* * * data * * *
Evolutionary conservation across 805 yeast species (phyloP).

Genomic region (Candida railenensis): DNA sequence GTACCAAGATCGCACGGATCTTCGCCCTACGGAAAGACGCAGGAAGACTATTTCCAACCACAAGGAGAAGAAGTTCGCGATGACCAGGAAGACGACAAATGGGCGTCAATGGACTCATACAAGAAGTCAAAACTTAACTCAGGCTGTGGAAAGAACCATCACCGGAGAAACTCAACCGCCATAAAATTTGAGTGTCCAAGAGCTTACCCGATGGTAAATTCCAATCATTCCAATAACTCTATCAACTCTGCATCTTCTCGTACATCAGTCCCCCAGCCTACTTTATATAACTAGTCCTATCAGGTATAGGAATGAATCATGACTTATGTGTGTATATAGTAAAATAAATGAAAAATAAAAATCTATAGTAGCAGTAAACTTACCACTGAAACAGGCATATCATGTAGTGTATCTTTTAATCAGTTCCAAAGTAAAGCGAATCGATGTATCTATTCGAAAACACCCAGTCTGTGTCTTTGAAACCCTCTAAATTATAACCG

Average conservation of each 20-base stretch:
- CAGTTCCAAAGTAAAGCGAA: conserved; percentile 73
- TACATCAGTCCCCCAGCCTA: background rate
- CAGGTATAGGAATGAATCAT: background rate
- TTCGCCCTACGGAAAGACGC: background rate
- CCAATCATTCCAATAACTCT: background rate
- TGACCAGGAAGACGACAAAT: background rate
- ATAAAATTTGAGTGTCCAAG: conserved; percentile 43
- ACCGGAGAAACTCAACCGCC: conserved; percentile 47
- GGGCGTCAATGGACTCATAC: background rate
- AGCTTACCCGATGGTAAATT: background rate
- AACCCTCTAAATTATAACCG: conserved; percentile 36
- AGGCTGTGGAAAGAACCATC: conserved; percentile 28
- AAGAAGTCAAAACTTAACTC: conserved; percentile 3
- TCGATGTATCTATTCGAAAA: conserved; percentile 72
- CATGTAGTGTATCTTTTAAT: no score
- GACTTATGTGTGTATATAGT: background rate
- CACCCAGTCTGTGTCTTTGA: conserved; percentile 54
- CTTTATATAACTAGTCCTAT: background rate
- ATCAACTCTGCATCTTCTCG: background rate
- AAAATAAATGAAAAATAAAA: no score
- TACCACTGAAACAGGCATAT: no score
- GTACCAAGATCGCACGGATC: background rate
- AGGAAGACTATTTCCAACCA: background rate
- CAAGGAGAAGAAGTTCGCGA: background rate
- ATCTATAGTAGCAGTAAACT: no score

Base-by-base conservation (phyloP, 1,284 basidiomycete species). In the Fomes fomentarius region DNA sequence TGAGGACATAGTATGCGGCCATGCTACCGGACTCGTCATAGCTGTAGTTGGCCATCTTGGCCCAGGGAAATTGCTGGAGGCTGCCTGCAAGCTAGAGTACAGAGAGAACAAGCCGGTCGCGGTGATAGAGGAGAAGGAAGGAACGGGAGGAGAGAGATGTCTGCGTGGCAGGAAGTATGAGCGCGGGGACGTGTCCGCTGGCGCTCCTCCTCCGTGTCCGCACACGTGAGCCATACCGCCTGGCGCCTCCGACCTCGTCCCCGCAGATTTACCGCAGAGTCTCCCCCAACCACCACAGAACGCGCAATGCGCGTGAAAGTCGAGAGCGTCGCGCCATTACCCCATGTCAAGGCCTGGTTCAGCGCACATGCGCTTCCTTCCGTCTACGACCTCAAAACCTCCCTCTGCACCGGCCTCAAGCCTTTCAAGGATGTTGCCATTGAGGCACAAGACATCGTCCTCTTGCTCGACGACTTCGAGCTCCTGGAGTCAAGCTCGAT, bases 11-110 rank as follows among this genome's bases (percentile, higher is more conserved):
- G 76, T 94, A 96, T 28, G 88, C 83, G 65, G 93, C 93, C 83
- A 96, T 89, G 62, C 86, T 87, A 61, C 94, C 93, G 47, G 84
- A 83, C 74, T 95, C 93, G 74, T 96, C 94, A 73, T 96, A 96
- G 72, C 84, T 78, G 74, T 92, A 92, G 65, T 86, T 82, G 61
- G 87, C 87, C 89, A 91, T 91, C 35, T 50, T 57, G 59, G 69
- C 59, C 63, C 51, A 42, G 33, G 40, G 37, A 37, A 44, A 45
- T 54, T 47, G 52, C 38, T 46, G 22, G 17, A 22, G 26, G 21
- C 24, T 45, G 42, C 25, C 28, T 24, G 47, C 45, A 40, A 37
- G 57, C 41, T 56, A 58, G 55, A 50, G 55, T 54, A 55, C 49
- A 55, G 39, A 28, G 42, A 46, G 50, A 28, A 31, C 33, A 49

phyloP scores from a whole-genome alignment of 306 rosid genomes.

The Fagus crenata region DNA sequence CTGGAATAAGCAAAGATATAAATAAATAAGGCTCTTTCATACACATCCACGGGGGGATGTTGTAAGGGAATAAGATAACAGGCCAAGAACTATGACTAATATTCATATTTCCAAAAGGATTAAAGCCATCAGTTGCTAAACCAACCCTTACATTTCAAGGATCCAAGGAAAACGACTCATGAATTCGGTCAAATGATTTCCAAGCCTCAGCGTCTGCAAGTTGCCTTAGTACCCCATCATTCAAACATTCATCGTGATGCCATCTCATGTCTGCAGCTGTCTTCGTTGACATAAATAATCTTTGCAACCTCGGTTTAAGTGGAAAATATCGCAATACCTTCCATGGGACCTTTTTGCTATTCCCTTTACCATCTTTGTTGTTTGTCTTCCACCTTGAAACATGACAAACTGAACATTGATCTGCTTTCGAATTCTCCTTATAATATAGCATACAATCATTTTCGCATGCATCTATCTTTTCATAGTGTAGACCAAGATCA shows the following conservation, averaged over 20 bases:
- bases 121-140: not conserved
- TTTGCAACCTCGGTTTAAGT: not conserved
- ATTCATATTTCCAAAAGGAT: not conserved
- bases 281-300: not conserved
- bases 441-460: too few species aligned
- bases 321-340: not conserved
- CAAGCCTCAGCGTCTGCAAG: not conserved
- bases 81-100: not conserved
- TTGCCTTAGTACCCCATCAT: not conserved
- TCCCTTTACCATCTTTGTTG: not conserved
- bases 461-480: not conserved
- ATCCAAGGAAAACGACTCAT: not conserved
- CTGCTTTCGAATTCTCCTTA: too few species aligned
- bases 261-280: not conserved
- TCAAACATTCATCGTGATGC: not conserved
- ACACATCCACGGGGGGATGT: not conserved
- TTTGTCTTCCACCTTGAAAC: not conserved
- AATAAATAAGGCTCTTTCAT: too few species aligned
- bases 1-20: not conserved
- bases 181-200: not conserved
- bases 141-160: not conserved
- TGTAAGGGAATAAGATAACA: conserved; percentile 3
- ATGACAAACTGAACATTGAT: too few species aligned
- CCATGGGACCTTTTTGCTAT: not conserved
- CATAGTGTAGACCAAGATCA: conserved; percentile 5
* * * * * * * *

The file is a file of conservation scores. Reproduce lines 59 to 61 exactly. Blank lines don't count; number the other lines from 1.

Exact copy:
- AATAAATAAGGCTCTTTCAT: too few species aligned
- bases 1-20: not conserved
- bases 181-200: not conserved